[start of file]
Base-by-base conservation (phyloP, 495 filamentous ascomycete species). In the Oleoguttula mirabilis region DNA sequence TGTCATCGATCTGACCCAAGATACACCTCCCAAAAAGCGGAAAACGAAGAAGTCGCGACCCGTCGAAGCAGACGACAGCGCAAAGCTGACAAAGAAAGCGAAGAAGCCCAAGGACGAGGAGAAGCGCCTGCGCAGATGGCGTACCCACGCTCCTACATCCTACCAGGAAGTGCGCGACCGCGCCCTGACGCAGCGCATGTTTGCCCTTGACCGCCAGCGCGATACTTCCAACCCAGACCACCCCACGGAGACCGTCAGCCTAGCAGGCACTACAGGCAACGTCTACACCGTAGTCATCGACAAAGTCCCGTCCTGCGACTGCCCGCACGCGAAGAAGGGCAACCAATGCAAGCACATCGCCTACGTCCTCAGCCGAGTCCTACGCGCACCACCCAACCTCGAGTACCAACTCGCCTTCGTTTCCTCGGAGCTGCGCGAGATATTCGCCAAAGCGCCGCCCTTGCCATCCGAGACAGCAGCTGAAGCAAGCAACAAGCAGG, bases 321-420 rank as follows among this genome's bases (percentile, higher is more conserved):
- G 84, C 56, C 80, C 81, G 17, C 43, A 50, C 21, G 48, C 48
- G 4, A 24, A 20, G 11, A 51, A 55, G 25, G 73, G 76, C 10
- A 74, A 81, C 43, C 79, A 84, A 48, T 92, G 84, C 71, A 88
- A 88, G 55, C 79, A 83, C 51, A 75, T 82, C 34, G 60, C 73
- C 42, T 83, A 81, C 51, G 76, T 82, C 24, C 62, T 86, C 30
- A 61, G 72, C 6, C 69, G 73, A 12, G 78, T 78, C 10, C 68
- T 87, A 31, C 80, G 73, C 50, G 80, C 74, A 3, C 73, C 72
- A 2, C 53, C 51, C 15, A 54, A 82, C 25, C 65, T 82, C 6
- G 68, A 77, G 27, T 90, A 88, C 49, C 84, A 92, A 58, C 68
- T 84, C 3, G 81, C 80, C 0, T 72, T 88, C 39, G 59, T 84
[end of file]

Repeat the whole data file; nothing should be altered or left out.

Base-by-base conservation (phyloP, 495 filamentous ascomycete species). In the Oleoguttula mirabilis region DNA sequence TGTCATCGATCTGACCCAAGATACACCTCCCAAAAAGCGGAAAACGAAGAAGTCGCGACCCGTCGAAGCAGACGACAGCGCAAAGCTGACAAAGAAAGCGAAGAAGCCCAAGGACGAGGAGAAGCGCCTGCGCAGATGGCGTACCCACGCTCCTACATCCTACCAGGAAGTGCGCGACCGCGCCCTGACGCAGCGCATGTTTGCCCTTGACCGCCAGCGCGATACTTCCAACCCAGACCACCCCACGGAGACCGTCAGCCTAGCAGGCACTACAGGCAACGTCTACACCGTAGTCATCGACAAAGTCCCGTCCTGCGACTGCCCGCACGCGAAGAAGGGCAACCAATGCAAGCACATCGCCTACGTCCTCAGCCGAGTCCTACGCGCACCACCCAACCTCGAGTACCAACTCGCCTTCGTTTCCTCGGAGCTGCGCGAGATATTCGCCAAAGCGCCGCCCTTGCCATCCGAGACAGCAGCTGAAGCAAGCAACAAGCAGG, bases 321-420 rank as follows among this genome's bases (percentile, higher is more conserved):
- G 84, C 56, C 80, C 81, G 17, C 43, A 50, C 21, G 48, C 48
- G 4, A 24, A 20, G 11, A 51, A 55, G 25, G 73, G 76, C 10
- A 74, A 81, C 43, C 79, A 84, A 48, T 92, G 84, C 71, A 88
- A 88, G 55, C 79, A 83, C 51, A 75, T 82, C 34, G 60, C 73
- C 42, T 83, A 81, C 51, G 76, T 82, C 24, C 62, T 86, C 30
- A 61, G 72, C 6, C 69, G 73, A 12, G 78, T 78, C 10, C 68
- T 87, A 31, C 80, G 73, C 50, G 80, C 74, A 3, C 73, C 72
- A 2, C 53, C 51, C 15, A 54, A 82, C 25, C 65, T 82, C 6
- G 68, A 77, G 27, T 90, A 88, C 49, C 84, A 92, A 58, C 68
- T 84, C 3, G 81, C 80, C 0, T 72, T 88, C 39, G 59, T 84